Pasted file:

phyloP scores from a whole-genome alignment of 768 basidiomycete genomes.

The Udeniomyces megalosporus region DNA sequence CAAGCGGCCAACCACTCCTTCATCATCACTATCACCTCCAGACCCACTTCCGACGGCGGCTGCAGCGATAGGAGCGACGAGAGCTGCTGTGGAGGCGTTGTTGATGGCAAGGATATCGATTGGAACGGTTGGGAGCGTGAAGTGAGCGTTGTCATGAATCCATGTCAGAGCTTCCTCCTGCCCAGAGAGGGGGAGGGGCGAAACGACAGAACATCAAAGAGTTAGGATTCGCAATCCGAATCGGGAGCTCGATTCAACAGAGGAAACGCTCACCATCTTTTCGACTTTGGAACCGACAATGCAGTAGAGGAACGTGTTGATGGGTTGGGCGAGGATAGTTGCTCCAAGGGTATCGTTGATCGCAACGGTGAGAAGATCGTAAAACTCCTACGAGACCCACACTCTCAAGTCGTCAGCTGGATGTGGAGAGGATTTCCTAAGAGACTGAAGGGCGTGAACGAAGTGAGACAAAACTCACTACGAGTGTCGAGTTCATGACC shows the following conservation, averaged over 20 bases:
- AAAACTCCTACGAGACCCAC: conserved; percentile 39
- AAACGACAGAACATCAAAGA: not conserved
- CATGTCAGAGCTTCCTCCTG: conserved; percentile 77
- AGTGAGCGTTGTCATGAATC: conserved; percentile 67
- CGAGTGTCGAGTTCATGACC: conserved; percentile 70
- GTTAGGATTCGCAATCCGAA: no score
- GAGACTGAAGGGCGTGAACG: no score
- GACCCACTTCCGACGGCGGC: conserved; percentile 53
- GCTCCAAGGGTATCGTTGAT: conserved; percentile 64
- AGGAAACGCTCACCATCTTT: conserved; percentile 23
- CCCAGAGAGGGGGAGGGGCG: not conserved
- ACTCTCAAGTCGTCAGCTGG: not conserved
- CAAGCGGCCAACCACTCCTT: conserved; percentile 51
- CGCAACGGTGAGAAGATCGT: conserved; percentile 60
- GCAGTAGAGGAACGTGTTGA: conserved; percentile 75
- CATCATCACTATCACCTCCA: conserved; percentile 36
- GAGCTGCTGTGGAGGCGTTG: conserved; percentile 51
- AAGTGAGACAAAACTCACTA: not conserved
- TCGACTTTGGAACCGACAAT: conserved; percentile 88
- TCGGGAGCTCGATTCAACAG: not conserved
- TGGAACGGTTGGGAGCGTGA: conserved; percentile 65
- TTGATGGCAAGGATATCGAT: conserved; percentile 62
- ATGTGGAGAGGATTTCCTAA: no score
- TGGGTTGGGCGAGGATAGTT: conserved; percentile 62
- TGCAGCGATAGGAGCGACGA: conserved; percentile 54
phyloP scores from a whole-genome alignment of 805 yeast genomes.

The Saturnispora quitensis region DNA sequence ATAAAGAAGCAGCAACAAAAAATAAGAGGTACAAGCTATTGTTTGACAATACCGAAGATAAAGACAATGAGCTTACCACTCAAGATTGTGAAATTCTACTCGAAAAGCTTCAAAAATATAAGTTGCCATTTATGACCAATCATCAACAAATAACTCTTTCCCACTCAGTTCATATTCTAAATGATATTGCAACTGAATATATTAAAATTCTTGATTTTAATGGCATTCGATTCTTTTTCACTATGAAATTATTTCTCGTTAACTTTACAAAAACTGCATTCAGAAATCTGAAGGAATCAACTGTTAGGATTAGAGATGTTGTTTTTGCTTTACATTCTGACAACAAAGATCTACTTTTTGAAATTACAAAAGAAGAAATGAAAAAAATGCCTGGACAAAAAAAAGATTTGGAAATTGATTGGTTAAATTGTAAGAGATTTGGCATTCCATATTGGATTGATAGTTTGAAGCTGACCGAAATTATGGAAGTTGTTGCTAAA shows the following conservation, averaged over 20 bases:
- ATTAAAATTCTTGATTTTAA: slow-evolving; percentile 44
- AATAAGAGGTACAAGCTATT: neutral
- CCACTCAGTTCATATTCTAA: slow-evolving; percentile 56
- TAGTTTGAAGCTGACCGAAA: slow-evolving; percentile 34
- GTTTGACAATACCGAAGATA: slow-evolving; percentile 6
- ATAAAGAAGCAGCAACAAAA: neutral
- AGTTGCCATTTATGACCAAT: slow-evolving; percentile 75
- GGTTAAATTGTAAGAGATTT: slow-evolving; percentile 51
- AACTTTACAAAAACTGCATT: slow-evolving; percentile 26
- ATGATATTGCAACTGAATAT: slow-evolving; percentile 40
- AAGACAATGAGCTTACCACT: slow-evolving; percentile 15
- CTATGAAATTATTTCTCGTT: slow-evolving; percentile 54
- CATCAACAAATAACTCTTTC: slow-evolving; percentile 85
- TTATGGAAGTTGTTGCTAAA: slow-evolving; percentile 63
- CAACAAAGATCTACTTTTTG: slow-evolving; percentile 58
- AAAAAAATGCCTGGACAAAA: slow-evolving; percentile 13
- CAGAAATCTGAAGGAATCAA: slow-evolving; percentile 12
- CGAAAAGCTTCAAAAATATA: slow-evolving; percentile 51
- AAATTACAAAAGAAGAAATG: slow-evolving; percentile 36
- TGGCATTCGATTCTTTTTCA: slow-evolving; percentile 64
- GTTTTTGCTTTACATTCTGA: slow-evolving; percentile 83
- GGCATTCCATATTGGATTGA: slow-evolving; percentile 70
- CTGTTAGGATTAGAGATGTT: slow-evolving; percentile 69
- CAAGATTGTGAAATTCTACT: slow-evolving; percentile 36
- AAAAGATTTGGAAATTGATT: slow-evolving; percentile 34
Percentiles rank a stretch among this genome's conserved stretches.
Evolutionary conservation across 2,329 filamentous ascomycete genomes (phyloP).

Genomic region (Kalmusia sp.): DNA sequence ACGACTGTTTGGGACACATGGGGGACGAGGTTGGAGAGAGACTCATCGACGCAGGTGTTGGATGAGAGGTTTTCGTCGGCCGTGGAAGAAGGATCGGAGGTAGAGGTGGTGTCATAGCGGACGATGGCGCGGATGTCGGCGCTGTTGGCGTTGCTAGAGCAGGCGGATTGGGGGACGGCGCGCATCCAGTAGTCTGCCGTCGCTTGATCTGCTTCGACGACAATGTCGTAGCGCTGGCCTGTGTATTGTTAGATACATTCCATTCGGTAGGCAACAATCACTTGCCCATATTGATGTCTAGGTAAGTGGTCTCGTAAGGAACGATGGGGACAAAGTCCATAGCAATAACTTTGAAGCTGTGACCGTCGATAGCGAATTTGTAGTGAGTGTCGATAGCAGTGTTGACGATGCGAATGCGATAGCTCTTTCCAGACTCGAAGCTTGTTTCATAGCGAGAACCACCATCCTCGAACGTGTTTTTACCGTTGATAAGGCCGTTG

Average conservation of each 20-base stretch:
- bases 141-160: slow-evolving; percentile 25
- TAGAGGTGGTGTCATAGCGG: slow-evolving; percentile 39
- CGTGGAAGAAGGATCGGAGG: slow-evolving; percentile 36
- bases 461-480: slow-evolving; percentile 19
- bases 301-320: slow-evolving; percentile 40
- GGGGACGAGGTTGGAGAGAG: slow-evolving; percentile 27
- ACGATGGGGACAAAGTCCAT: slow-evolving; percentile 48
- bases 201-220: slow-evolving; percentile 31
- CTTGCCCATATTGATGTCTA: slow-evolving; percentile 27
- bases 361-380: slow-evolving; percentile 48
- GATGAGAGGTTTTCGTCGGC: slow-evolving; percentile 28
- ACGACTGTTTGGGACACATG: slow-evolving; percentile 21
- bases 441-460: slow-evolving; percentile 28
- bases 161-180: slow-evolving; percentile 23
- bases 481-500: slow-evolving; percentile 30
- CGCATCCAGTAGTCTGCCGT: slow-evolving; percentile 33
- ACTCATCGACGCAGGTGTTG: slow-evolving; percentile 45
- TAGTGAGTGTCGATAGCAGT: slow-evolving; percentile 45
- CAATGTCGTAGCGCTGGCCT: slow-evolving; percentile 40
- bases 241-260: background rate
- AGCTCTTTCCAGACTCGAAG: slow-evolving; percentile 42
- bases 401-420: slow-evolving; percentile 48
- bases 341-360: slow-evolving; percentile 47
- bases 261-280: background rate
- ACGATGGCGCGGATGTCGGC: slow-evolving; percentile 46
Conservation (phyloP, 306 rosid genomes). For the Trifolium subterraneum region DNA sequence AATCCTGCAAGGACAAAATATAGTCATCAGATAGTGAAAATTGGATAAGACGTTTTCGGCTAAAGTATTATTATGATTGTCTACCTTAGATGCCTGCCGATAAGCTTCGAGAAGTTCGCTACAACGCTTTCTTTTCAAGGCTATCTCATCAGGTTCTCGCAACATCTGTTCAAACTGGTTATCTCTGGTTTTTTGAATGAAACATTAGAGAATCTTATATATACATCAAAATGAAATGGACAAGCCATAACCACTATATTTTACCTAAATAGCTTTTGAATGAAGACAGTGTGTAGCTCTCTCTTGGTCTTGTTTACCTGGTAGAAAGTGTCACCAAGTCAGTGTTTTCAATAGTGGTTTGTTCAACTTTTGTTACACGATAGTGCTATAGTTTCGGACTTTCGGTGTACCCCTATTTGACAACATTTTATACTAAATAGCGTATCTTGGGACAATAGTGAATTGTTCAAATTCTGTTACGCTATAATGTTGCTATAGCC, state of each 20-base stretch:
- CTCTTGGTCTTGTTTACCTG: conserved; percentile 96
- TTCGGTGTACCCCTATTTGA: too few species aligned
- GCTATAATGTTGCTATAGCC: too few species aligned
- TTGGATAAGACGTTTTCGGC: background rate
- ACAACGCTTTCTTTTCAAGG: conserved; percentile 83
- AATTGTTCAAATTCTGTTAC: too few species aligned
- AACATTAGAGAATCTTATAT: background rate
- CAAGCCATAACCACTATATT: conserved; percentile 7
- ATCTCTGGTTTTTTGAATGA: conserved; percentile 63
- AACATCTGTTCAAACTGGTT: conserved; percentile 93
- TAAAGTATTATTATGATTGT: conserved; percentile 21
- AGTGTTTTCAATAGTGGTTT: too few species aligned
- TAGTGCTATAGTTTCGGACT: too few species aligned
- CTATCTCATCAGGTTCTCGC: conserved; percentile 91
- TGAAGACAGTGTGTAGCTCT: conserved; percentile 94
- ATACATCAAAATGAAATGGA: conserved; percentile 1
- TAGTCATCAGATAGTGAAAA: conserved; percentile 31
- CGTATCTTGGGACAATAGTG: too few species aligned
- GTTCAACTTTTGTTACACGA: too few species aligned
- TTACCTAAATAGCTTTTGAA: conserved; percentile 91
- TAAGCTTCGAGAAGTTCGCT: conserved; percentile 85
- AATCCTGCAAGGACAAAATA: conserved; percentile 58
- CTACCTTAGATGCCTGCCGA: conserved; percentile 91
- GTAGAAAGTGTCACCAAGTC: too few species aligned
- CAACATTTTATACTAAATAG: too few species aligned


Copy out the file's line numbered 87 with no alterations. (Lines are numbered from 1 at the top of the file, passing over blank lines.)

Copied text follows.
- GCTATAATGTTGCTATAGCC: too few species aligned